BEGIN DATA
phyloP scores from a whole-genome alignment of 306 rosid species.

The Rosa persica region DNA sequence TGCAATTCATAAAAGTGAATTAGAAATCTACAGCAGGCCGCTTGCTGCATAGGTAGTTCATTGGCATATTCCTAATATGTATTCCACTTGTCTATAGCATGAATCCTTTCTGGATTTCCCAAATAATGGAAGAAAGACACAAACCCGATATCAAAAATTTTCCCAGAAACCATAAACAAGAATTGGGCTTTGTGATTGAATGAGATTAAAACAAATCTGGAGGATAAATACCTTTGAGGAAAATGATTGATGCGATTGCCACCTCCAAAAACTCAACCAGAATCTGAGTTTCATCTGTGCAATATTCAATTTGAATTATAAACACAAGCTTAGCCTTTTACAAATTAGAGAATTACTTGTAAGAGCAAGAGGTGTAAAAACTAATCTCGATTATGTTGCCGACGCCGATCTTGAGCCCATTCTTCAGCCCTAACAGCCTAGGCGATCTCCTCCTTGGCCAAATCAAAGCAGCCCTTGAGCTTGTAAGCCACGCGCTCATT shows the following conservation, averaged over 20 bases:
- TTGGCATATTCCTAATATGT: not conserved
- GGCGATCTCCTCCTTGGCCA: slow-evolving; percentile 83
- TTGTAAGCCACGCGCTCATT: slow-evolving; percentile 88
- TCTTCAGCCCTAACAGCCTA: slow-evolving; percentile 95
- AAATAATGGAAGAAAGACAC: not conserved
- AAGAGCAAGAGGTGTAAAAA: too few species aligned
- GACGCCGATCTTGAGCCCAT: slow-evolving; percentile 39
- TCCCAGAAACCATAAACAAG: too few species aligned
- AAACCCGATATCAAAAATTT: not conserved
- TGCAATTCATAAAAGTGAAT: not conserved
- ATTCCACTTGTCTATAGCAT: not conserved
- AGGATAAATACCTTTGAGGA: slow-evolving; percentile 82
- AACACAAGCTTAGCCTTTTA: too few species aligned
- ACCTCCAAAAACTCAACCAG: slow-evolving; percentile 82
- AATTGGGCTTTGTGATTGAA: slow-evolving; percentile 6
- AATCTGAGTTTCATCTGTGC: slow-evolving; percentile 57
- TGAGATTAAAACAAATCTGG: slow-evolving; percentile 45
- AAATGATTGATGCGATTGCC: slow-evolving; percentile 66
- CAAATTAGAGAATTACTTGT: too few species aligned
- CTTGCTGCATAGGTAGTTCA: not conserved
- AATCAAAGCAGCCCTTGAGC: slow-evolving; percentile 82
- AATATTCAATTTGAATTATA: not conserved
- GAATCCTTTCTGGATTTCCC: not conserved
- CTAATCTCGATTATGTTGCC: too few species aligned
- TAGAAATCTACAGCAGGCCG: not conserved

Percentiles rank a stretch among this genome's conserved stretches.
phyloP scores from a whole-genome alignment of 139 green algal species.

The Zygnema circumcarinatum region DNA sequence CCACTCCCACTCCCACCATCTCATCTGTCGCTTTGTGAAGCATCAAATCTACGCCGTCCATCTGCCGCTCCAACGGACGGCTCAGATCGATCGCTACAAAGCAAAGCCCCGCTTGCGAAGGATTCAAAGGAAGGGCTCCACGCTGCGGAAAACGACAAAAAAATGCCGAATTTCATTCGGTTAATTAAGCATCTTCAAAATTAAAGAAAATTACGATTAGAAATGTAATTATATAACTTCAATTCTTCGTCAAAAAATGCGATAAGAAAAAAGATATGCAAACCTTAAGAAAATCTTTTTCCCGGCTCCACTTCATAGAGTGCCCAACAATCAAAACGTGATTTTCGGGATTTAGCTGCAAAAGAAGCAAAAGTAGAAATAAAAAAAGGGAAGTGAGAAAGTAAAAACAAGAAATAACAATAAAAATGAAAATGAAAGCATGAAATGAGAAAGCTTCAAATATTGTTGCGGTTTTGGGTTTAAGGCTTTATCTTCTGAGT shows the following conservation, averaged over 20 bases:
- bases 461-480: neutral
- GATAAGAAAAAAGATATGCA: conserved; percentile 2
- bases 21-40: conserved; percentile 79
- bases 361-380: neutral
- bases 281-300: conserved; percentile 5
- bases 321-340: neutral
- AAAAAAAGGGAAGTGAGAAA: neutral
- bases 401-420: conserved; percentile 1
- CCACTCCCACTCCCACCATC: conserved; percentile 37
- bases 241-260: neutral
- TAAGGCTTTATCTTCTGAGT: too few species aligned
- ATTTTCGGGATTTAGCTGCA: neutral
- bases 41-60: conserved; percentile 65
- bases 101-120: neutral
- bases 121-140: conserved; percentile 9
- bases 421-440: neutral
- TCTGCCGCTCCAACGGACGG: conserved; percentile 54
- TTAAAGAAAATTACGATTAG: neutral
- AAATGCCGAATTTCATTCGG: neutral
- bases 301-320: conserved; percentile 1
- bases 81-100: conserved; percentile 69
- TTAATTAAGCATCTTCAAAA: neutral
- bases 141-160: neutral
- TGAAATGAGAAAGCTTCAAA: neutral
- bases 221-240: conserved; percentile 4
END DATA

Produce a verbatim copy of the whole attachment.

phyloP scores from a whole-genome alignment of 306 rosid species.

The Rosa persica region DNA sequence TGCAATTCATAAAAGTGAATTAGAAATCTACAGCAGGCCGCTTGCTGCATAGGTAGTTCATTGGCATATTCCTAATATGTATTCCACTTGTCTATAGCATGAATCCTTTCTGGATTTCCCAAATAATGGAAGAAAGACACAAACCCGATATCAAAAATTTTCCCAGAAACCATAAACAAGAATTGGGCTTTGTGATTGAATGAGATTAAAACAAATCTGGAGGATAAATACCTTTGAGGAAAATGATTGATGCGATTGCCACCTCCAAAAACTCAACCAGAATCTGAGTTTCATCTGTGCAATATTCAATTTGAATTATAAACACAAGCTTAGCCTTTTACAAATTAGAGAATTACTTGTAAGAGCAAGAGGTGTAAAAACTAATCTCGATTATGTTGCCGACGCCGATCTTGAGCCCATTCTTCAGCCCTAACAGCCTAGGCGATCTCCTCCTTGGCCAAATCAAAGCAGCCCTTGAGCTTGTAAGCCACGCGCTCATT shows the following conservation, averaged over 20 bases:
- TTGGCATATTCCTAATATGT: not conserved
- GGCGATCTCCTCCTTGGCCA: slow-evolving; percentile 83
- TTGTAAGCCACGCGCTCATT: slow-evolving; percentile 88
- TCTTCAGCCCTAACAGCCTA: slow-evolving; percentile 95
- AAATAATGGAAGAAAGACAC: not conserved
- AAGAGCAAGAGGTGTAAAAA: too few species aligned
- GACGCCGATCTTGAGCCCAT: slow-evolving; percentile 39
- TCCCAGAAACCATAAACAAG: too few species aligned
- AAACCCGATATCAAAAATTT: not conserved
- TGCAATTCATAAAAGTGAAT: not conserved
- ATTCCACTTGTCTATAGCAT: not conserved
- AGGATAAATACCTTTGAGGA: slow-evolving; percentile 82
- AACACAAGCTTAGCCTTTTA: too few species aligned
- ACCTCCAAAAACTCAACCAG: slow-evolving; percentile 82
- AATTGGGCTTTGTGATTGAA: slow-evolving; percentile 6
- AATCTGAGTTTCATCTGTGC: slow-evolving; percentile 57
- TGAGATTAAAACAAATCTGG: slow-evolving; percentile 45
- AAATGATTGATGCGATTGCC: slow-evolving; percentile 66
- CAAATTAGAGAATTACTTGT: too few species aligned
- CTTGCTGCATAGGTAGTTCA: not conserved
- AATCAAAGCAGCCCTTGAGC: slow-evolving; percentile 82
- AATATTCAATTTGAATTATA: not conserved
- GAATCCTTTCTGGATTTCCC: not conserved
- CTAATCTCGATTATGTTGCC: too few species aligned
- TAGAAATCTACAGCAGGCCG: not conserved

Percentiles rank a stretch among this genome's conserved stretches.
phyloP scores from a whole-genome alignment of 139 green algal species.

The Zygnema circumcarinatum region DNA sequence CCACTCCCACTCCCACCATCTCATCTGTCGCTTTGTGAAGCATCAAATCTACGCCGTCCATCTGCCGCTCCAACGGACGGCTCAGATCGATCGCTACAAAGCAAAGCCCCGCTTGCGAAGGATTCAAAGGAAGGGCTCCACGCTGCGGAAAACGACAAAAAAATGCCGAATTTCATTCGGTTAATTAAGCATCTTCAAAATTAAAGAAAATTACGATTAGAAATGTAATTATATAACTTCAATTCTTCGTCAAAAAATGCGATAAGAAAAAAGATATGCAAACCTTAAGAAAATCTTTTTCCCGGCTCCACTTCATAGAGTGCCCAACAATCAAAACGTGATTTTCGGGATTTAGCTGCAAAAGAAGCAAAAGTAGAAATAAAAAAAGGGAAGTGAGAAAGTAAAAACAAGAAATAACAATAAAAATGAAAATGAAAGCATGAAATGAGAAAGCTTCAAATATTGTTGCGGTTTTGGGTTTAAGGCTTTATCTTCTGAGT shows the following conservation, averaged over 20 bases:
- bases 461-480: neutral
- GATAAGAAAAAAGATATGCA: conserved; percentile 2
- bases 21-40: conserved; percentile 79
- bases 361-380: neutral
- bases 281-300: conserved; percentile 5
- bases 321-340: neutral
- AAAAAAAGGGAAGTGAGAAA: neutral
- bases 401-420: conserved; percentile 1
- CCACTCCCACTCCCACCATC: conserved; percentile 37
- bases 241-260: neutral
- TAAGGCTTTATCTTCTGAGT: too few species aligned
- ATTTTCGGGATTTAGCTGCA: neutral
- bases 41-60: conserved; percentile 65
- bases 101-120: neutral
- bases 121-140: conserved; percentile 9
- bases 421-440: neutral
- TCTGCCGCTCCAACGGACGG: conserved; percentile 54
- TTAAAGAAAATTACGATTAG: neutral
- AAATGCCGAATTTCATTCGG: neutral
- bases 301-320: conserved; percentile 1
- bases 81-100: conserved; percentile 69
- TTAATTAAGCATCTTCAAAA: neutral
- bases 141-160: neutral
- TGAAATGAGAAAGCTTCAAA: neutral
- bases 221-240: conserved; percentile 4